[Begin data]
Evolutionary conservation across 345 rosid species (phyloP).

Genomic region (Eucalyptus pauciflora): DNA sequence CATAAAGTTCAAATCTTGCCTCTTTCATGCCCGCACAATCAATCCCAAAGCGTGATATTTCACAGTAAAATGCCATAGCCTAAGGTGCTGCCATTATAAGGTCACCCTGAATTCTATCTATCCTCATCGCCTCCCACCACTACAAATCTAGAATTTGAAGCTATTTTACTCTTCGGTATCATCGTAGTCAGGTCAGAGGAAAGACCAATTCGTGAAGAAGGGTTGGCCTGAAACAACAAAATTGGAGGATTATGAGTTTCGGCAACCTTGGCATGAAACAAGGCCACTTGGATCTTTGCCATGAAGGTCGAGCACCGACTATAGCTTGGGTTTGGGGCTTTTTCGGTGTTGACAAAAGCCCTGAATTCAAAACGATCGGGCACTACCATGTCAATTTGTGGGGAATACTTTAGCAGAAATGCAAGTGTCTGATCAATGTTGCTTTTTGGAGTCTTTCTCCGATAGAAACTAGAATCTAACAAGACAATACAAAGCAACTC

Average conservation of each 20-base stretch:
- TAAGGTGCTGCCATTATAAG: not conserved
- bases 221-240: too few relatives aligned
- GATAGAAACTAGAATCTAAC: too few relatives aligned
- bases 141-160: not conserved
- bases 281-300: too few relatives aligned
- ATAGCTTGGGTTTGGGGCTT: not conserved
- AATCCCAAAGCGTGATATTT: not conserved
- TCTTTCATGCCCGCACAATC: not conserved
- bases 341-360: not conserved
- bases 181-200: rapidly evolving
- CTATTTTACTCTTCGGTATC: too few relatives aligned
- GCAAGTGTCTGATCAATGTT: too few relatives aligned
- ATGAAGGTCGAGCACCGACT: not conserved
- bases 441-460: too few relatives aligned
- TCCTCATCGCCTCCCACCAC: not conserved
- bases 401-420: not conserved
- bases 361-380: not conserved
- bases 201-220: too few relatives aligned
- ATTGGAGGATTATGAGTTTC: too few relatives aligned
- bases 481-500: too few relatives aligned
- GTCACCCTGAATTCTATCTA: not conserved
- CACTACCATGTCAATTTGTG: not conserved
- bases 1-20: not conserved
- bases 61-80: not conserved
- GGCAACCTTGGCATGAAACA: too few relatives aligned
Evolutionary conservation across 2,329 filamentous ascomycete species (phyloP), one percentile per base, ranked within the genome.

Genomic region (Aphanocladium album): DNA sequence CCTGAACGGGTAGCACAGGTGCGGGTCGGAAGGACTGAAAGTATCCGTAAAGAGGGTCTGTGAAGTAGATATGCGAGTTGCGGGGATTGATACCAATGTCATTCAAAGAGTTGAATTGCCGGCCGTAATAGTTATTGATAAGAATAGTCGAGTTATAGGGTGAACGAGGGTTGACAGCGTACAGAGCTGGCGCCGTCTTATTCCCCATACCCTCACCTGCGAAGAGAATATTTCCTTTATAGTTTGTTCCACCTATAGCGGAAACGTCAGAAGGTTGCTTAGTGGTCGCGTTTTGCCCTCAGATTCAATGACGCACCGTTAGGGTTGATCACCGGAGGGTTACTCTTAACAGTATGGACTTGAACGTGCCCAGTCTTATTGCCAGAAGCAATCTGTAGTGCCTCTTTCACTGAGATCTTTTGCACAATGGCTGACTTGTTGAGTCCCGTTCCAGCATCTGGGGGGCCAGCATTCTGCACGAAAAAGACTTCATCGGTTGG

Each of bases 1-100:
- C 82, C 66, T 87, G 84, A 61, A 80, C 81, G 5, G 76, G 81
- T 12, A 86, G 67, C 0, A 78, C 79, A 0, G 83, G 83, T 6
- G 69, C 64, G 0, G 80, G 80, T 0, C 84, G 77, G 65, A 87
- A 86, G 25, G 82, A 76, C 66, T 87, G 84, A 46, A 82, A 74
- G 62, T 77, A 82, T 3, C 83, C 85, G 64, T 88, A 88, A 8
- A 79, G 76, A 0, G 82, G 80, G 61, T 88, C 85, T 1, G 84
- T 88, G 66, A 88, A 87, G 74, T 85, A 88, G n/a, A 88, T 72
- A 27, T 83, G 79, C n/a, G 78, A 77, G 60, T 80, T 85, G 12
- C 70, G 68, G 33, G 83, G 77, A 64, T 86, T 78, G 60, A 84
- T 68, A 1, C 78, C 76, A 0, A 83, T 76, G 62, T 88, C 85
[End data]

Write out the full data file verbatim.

Evolutionary conservation across 345 rosid species (phyloP).

Genomic region (Eucalyptus pauciflora): DNA sequence CATAAAGTTCAAATCTTGCCTCTTTCATGCCCGCACAATCAATCCCAAAGCGTGATATTTCACAGTAAAATGCCATAGCCTAAGGTGCTGCCATTATAAGGTCACCCTGAATTCTATCTATCCTCATCGCCTCCCACCACTACAAATCTAGAATTTGAAGCTATTTTACTCTTCGGTATCATCGTAGTCAGGTCAGAGGAAAGACCAATTCGTGAAGAAGGGTTGGCCTGAAACAACAAAATTGGAGGATTATGAGTTTCGGCAACCTTGGCATGAAACAAGGCCACTTGGATCTTTGCCATGAAGGTCGAGCACCGACTATAGCTTGGGTTTGGGGCTTTTTCGGTGTTGACAAAAGCCCTGAATTCAAAACGATCGGGCACTACCATGTCAATTTGTGGGGAATACTTTAGCAGAAATGCAAGTGTCTGATCAATGTTGCTTTTTGGAGTCTTTCTCCGATAGAAACTAGAATCTAACAAGACAATACAAAGCAACTC

Average conservation of each 20-base stretch:
- TAAGGTGCTGCCATTATAAG: not conserved
- bases 221-240: too few relatives aligned
- GATAGAAACTAGAATCTAAC: too few relatives aligned
- bases 141-160: not conserved
- bases 281-300: too few relatives aligned
- ATAGCTTGGGTTTGGGGCTT: not conserved
- AATCCCAAAGCGTGATATTT: not conserved
- TCTTTCATGCCCGCACAATC: not conserved
- bases 341-360: not conserved
- bases 181-200: rapidly evolving
- CTATTTTACTCTTCGGTATC: too few relatives aligned
- GCAAGTGTCTGATCAATGTT: too few relatives aligned
- ATGAAGGTCGAGCACCGACT: not conserved
- bases 441-460: too few relatives aligned
- TCCTCATCGCCTCCCACCAC: not conserved
- bases 401-420: not conserved
- bases 361-380: not conserved
- bases 201-220: too few relatives aligned
- ATTGGAGGATTATGAGTTTC: too few relatives aligned
- bases 481-500: too few relatives aligned
- GTCACCCTGAATTCTATCTA: not conserved
- CACTACCATGTCAATTTGTG: not conserved
- bases 1-20: not conserved
- bases 61-80: not conserved
- GGCAACCTTGGCATGAAACA: too few relatives aligned
Evolutionary conservation across 2,329 filamentous ascomycete species (phyloP), one percentile per base, ranked within the genome.

Genomic region (Aphanocladium album): DNA sequence CCTGAACGGGTAGCACAGGTGCGGGTCGGAAGGACTGAAAGTATCCGTAAAGAGGGTCTGTGAAGTAGATATGCGAGTTGCGGGGATTGATACCAATGTCATTCAAAGAGTTGAATTGCCGGCCGTAATAGTTATTGATAAGAATAGTCGAGTTATAGGGTGAACGAGGGTTGACAGCGTACAGAGCTGGCGCCGTCTTATTCCCCATACCCTCACCTGCGAAGAGAATATTTCCTTTATAGTTTGTTCCACCTATAGCGGAAACGTCAGAAGGTTGCTTAGTGGTCGCGTTTTGCCCTCAGATTCAATGACGCACCGTTAGGGTTGATCACCGGAGGGTTACTCTTAACAGTATGGACTTGAACGTGCCCAGTCTTATTGCCAGAAGCAATCTGTAGTGCCTCTTTCACTGAGATCTTTTGCACAATGGCTGACTTGTTGAGTCCCGTTCCAGCATCTGGGGGGCCAGCATTCTGCACGAAAAAGACTTCATCGGTTGG

Each of bases 1-100:
- C 82, C 66, T 87, G 84, A 61, A 80, C 81, G 5, G 76, G 81
- T 12, A 86, G 67, C 0, A 78, C 79, A 0, G 83, G 83, T 6
- G 69, C 64, G 0, G 80, G 80, T 0, C 84, G 77, G 65, A 87
- A 86, G 25, G 82, A 76, C 66, T 87, G 84, A 46, A 82, A 74
- G 62, T 77, A 82, T 3, C 83, C 85, G 64, T 88, A 88, A 8
- A 79, G 76, A 0, G 82, G 80, G 61, T 88, C 85, T 1, G 84
- T 88, G 66, A 88, A 87, G 74, T 85, A 88, G n/a, A 88, T 72
- A 27, T 83, G 79, C n/a, G 78, A 77, G 60, T 80, T 85, G 12
- C 70, G 68, G 33, G 83, G 77, A 64, T 86, T 78, G 60, A 84
- T 68, A 1, C 78, C 76, A 0, A 83, T 76, G 62, T 88, C 85